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AT&T;, Communications Workers Settle 26-Day Strike

Times Labor Writer

American Telephone & Telegraph Co. and the Communications Workers of America announced Thursday that they had settled their 26-day-old nationwide strike and the union said its 155,000 striking members will return to work today.

On June 17, the telecommunications giant and the Communications Workers announced a tentative settlement of the strike subject to resolution of contract issues at six AT&T; divisions. The two sides said they expected to finish that process in three days, but it took three times that long.

Union members will soon begin secret ballot voting on the new three-year contract and the leadership expects the process to be completed by Aug. 4.

Bargaining Goal

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“The total agreement represents a major breakthrough in the telecommunications industry because of a far reaching and innovative total-employment-security package and other gains which met the union’s chief bargaining goal of job security,” said Fran Zucker, a spokeswoman for the Communications Workers.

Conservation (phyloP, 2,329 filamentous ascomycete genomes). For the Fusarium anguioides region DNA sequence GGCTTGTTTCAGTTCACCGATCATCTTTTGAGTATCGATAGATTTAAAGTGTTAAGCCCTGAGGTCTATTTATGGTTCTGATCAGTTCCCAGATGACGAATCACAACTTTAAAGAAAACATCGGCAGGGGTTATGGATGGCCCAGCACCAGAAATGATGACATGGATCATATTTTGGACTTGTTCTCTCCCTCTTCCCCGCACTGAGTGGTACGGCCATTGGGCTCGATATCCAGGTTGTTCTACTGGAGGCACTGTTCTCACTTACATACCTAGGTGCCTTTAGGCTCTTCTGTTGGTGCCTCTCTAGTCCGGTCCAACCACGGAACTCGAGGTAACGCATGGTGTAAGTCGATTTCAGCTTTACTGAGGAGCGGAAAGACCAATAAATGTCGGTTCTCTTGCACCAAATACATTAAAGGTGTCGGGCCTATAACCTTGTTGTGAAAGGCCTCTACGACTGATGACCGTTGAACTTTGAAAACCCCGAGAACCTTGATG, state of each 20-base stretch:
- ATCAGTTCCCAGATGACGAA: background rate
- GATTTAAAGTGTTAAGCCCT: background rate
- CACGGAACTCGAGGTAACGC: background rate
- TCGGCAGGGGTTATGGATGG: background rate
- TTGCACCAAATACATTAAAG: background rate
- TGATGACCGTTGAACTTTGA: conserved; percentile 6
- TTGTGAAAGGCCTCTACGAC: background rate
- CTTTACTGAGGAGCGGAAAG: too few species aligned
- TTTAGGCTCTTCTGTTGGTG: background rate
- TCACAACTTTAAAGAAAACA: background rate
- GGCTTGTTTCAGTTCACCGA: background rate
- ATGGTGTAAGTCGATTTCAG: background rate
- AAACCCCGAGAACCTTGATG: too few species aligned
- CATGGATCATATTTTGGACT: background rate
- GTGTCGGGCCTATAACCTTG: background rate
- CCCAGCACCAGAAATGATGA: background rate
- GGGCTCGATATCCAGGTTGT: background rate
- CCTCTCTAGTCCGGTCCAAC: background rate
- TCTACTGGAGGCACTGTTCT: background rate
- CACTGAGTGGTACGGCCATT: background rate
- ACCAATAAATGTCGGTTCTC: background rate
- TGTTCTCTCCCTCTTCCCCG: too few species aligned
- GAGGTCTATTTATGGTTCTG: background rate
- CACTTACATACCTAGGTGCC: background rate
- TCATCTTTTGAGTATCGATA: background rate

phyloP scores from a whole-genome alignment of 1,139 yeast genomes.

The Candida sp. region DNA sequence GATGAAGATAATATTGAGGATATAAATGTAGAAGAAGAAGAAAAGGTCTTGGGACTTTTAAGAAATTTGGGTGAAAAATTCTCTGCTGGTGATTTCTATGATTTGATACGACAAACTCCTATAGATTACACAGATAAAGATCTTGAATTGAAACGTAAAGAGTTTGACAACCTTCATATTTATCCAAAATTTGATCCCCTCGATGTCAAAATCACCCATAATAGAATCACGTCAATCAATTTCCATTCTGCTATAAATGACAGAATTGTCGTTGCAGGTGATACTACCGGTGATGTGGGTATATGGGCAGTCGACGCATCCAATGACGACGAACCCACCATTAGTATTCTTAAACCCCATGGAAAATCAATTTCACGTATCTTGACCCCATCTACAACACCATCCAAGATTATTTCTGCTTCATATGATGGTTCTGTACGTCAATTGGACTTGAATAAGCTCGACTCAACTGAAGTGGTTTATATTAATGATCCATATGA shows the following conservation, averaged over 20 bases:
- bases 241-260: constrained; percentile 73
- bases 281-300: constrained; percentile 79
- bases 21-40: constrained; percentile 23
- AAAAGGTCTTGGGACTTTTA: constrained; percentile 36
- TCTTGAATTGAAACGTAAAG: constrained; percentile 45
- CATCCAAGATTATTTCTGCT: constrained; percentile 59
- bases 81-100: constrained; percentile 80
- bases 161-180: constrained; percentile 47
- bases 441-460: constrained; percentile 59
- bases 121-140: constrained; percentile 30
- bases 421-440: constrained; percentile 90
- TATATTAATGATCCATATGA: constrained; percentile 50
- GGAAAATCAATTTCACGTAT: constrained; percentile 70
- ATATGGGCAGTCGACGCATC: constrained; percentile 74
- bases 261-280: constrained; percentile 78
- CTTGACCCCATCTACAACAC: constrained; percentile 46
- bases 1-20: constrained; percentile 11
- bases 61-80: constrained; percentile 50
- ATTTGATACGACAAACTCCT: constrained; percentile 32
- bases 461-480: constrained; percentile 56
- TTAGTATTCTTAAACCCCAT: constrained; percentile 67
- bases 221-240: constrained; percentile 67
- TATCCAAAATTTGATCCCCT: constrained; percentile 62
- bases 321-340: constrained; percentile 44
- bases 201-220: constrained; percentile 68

Union members will get an 8% wage hike spread over the next three years and increased medical, dental and pension benefits. Additionally, AT&T; agreed to contribute $21 million over the next three years to an unusual worker retraining program jointly operated by the company and the union.

And AT&T; pledged to provide workers early warning of impending cutbacks by forecasting layoffs within certain job categories and to give laid-off employees first crack at other jobs in the company.

“We are glad the strike is over and we will be glad to get everyone back on the job,” said Edith Herman, a spokeswoman for the company.

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During the strike, AT&T; used thousands of supervisors and 4,000 temporarily hired employees to fill in for striking operators and technicians. She said the company had made important gains in the labor negotiations, the first contract bargained since AT&T; was broken up by court order in 1984.

“The agreements give AT&T; flexibility in structuring and paying certain job categories so that we will be better able to keep our costs and prices in line with our competition,” Herman said. AT&T; has been highly profitable since court-ordered divestiture, but it has been facing particularly stiff competition in the computer field where the company’s performance has been disappointing to its officials and Wall Street analysts.

With the strike settled, leaders of the Communications Workers will turn their attention to bargaining with the seven regional Bell operating companies, including Pacific Telesis, that were created as a result of divestiture.

Contracts between the union and those companies expire Aug. 9. They have let it be known that they want work rule concessions and they want to eliminate cost-of-living adjustment increases for the next three years as AT&T; achieved in its contract.

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